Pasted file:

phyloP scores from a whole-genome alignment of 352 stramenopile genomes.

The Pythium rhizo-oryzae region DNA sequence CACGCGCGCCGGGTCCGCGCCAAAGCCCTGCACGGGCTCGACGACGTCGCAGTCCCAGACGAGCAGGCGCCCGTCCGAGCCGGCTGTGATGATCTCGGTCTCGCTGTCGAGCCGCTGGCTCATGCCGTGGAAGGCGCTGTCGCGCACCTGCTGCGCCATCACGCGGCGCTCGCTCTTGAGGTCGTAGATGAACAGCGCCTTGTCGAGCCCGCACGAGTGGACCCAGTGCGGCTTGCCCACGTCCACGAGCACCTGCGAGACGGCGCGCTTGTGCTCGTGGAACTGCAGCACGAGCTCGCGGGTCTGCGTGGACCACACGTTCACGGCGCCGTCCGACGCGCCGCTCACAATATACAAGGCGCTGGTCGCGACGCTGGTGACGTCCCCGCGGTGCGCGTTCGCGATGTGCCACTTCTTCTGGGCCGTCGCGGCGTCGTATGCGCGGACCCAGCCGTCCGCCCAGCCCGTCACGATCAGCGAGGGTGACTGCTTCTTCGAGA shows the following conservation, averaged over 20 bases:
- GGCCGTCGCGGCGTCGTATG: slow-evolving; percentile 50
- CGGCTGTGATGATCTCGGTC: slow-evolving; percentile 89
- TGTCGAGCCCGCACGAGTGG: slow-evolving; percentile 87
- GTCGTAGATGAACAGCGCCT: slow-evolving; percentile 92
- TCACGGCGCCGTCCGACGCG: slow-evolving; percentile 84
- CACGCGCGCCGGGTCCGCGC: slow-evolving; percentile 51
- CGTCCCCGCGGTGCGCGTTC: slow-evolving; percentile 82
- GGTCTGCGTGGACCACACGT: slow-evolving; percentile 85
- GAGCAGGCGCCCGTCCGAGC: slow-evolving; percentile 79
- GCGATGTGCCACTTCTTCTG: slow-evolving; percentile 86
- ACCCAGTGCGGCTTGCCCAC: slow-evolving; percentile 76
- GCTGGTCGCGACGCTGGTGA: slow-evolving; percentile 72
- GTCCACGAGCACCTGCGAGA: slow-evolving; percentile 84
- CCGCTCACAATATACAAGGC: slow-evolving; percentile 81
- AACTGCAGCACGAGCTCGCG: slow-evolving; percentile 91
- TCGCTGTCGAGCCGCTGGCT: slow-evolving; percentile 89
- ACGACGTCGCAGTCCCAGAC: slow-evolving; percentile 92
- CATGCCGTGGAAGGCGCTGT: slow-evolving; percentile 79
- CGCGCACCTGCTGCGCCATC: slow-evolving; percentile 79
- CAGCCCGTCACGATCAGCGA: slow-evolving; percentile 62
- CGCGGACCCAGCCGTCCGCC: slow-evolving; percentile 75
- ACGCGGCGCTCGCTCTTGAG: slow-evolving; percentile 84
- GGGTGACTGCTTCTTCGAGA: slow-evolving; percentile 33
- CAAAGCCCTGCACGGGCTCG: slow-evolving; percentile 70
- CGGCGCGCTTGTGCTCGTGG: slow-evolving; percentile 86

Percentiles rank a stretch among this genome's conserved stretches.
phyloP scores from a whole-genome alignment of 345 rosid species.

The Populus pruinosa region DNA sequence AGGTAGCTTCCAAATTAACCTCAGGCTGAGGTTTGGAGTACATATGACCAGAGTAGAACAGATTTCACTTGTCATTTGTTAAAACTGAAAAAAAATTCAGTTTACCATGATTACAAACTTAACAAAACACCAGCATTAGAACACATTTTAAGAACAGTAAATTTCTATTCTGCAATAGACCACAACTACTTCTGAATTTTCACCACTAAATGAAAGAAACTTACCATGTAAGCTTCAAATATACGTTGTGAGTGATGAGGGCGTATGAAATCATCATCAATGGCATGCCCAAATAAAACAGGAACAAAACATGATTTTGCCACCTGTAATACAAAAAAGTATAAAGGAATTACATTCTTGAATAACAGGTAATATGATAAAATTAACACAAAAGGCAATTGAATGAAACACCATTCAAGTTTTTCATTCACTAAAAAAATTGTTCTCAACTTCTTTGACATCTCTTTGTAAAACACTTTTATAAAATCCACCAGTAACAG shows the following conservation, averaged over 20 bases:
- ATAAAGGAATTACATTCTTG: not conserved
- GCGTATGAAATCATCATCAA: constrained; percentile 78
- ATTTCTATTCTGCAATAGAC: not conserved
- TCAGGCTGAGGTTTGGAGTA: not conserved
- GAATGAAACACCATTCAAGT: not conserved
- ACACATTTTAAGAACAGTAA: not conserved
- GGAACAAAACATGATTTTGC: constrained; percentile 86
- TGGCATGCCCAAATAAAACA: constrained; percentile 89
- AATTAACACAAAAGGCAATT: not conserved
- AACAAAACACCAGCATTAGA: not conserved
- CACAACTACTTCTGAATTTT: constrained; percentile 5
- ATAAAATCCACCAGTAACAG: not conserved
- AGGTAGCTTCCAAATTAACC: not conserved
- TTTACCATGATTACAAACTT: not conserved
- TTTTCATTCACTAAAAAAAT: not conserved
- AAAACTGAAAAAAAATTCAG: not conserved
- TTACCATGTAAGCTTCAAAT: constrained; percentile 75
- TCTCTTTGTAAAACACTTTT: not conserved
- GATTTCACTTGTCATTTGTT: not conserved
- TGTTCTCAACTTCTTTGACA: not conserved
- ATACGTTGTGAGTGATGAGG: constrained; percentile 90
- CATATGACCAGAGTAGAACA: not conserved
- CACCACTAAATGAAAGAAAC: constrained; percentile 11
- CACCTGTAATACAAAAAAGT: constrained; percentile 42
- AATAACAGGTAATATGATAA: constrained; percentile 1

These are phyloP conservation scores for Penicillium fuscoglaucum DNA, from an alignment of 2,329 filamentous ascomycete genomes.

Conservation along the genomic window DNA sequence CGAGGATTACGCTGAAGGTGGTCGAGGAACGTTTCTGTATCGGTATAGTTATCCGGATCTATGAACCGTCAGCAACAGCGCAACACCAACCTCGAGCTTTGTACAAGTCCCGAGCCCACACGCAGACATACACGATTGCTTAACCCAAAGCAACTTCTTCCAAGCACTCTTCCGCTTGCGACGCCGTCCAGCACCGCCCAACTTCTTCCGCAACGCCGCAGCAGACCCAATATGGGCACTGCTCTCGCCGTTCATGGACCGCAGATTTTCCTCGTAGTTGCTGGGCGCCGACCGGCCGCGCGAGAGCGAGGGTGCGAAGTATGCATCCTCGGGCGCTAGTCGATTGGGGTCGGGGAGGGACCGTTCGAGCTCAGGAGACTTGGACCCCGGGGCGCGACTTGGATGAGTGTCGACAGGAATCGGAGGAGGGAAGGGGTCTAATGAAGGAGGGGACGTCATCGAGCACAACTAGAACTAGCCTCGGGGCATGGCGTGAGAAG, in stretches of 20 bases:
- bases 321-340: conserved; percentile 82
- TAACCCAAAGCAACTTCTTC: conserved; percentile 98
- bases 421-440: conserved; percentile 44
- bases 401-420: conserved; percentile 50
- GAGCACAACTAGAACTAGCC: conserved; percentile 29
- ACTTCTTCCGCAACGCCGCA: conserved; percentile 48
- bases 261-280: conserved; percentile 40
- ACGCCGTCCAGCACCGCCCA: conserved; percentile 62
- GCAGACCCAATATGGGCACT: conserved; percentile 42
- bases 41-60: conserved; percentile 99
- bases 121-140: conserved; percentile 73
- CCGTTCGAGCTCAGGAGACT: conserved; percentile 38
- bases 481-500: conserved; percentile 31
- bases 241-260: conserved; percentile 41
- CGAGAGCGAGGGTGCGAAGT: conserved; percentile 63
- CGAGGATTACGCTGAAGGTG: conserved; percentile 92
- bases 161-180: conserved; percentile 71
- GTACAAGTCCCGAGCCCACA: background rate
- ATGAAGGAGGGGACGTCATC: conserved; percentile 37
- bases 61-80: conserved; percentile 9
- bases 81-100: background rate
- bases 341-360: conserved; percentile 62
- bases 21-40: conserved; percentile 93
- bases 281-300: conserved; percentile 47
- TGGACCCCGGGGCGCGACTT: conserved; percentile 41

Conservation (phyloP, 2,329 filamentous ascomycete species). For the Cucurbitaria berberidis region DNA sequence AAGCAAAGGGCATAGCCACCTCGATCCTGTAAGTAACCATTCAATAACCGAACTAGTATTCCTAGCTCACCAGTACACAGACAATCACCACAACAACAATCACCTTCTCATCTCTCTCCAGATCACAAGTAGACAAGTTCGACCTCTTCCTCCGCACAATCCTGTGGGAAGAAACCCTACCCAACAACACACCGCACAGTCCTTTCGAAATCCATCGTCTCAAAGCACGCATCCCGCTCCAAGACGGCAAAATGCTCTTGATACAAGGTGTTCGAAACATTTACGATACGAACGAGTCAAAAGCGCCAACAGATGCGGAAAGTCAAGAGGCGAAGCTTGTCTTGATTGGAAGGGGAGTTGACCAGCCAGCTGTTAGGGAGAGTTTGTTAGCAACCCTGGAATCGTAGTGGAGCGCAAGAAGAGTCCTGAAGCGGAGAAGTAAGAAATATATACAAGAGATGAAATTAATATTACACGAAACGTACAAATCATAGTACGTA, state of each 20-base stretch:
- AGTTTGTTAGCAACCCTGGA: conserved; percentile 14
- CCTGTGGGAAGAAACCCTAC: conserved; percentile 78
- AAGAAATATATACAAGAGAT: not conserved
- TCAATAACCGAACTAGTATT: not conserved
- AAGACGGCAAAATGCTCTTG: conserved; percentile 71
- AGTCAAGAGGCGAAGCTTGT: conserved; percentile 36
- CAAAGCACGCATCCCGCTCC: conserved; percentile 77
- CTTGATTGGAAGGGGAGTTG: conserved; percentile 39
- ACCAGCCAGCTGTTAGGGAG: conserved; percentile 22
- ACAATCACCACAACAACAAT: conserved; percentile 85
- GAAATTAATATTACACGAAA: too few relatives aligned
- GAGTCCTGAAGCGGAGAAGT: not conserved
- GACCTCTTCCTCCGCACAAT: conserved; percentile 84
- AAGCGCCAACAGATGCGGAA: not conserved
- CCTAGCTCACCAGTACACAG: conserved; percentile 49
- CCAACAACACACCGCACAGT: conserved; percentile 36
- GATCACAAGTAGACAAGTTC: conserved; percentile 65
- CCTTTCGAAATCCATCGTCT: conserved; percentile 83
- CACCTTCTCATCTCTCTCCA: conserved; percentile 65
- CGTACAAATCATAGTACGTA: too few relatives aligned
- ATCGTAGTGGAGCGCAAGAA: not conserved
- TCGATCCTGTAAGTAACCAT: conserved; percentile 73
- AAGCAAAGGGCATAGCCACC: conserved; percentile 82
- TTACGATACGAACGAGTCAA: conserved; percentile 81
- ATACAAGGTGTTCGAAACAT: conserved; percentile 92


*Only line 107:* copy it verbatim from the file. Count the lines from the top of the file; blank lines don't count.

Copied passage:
- TTACGATACGAACGAGTCAA: conserved; percentile 81